Whether we are talking about you, a home office, or a major corporation, a constant question is how far do you go to keep up with technology? Given the speed of technological change, the pressure to be on the cutting edge, and the need for return on investment, this is an increasingly critical and complex challenge. What company (or individual) wants to be branded as a dinosaur? And these days you earn no medals for being one!

When considering a technology upgrade, finding the perfect timing is the difficult part. Upgrade or adopt too soon, and you run the risk of unintended consequences and exorbitant costs. Upgrade or adopt too late, and you run the risk of decreasing profits and unexpected breakdowns and inefficiencies.

Of course budget and planning cycles must be considered too. Whether in the corporate world or in the home office, to everything there is a season. We have to be smart about technological timing in the context of the big-picture.

Do not underestimate the costs of disruption. Too many business owners do. Sometimes it just makes more sense (and cents) to maintain the technology status quo while certain production schedules are met per contract instead of disrupting productivity just for the sake of the technology upgrade. However, at some point, the disruption if carefully planned, will become the answer to move the organization forward by making it leaner and meaner. The point is that the disruption can and should be carefully planned.

A significant source of insight are your frontline employees. They are usually the people facing the good results or the bad results that are directly driven by the technology. It is amazing how often the frontline agents can see the obvious technology-driven chaos while the oblivious company leadership sits silently in its silo.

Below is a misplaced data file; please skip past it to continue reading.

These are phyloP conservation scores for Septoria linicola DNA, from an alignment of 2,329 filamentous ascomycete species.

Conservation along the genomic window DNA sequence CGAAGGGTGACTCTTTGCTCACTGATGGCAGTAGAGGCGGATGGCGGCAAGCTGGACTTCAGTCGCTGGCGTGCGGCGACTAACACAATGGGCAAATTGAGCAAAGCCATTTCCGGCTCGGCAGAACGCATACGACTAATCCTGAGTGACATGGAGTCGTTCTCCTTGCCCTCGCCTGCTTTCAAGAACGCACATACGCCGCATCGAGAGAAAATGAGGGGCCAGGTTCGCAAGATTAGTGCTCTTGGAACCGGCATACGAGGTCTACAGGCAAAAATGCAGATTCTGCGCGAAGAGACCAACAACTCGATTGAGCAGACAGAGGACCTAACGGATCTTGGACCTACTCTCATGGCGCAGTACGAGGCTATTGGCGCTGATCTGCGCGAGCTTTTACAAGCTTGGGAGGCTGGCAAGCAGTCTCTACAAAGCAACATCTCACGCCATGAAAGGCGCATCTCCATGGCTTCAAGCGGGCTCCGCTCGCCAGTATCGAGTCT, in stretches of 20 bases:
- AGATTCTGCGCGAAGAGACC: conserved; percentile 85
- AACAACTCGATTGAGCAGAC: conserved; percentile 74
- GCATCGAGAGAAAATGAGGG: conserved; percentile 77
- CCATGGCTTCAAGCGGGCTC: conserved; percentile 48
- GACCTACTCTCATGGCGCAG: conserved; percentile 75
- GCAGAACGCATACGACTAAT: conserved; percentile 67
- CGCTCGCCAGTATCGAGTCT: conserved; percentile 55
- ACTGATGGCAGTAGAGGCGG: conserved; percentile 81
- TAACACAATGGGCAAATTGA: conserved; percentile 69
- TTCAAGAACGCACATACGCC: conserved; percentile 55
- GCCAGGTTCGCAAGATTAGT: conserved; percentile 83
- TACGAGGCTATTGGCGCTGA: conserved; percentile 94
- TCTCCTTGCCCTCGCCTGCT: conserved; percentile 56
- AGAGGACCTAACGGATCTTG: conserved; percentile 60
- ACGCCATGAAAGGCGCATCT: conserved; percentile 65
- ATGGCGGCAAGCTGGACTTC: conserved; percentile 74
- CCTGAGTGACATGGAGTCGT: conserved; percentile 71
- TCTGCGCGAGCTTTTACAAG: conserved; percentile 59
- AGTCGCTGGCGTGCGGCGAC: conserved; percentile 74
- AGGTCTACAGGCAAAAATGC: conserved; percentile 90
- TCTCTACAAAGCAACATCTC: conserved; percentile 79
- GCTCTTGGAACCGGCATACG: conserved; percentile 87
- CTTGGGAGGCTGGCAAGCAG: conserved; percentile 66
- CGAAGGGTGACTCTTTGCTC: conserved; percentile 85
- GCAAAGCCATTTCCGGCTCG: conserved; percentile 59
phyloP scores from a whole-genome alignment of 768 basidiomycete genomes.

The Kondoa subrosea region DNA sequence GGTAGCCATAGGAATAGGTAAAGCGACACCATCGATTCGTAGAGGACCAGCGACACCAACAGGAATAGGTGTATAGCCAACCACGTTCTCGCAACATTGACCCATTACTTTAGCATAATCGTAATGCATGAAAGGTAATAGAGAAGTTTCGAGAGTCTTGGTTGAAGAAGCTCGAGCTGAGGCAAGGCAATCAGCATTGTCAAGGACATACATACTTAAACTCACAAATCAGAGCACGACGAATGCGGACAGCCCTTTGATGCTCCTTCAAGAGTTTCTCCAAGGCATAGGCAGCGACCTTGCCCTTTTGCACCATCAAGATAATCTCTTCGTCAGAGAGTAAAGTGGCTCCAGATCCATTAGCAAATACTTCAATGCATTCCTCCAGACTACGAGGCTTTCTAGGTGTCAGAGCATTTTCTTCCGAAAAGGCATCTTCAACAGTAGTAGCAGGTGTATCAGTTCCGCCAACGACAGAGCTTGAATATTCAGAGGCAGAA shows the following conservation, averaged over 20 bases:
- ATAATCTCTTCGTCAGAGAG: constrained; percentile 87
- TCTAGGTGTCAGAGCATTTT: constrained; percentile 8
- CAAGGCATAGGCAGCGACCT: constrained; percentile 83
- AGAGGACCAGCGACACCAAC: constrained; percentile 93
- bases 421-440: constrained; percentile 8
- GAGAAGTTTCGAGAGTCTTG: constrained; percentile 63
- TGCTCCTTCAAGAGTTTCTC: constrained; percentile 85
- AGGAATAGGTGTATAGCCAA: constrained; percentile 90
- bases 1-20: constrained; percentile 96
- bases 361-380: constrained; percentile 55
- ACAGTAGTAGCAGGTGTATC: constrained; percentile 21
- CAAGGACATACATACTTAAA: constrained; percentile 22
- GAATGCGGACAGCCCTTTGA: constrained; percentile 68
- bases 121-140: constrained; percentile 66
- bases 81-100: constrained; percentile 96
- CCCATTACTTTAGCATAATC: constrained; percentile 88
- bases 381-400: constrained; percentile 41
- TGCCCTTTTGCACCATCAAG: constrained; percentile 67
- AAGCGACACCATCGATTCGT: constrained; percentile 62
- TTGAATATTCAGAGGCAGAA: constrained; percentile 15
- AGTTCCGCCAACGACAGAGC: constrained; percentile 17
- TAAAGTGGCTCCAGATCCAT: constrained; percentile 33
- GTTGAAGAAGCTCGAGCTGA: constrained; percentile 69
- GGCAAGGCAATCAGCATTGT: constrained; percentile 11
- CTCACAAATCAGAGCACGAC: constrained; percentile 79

These and many more factors must be assessed to identify the ideal timing for a technology upgrade or adoption. Even more important than any single technology move is that you are constantly observing the technological landscape. Technology is always changing. As much as we might hope for that day, a “set it and forget it” approach won’t work with technology. If you keep your eye on it, then you’ll know when to take action!

About James Meadows

Currently I serve as a training team manager for Johnson Controls at a customer-care center in Kansas City. Additionally, I am a business consultant, a freelance corporate writer, an Assembly of God ordained minister, a Civil Air Patrol chaplain, and a blogger. I believe we are living in the most fascinating times of human history. To maximize the opportunities these times present, I have a passionate interest in leadership development and organizational success, both of which I view as inextricably linked.

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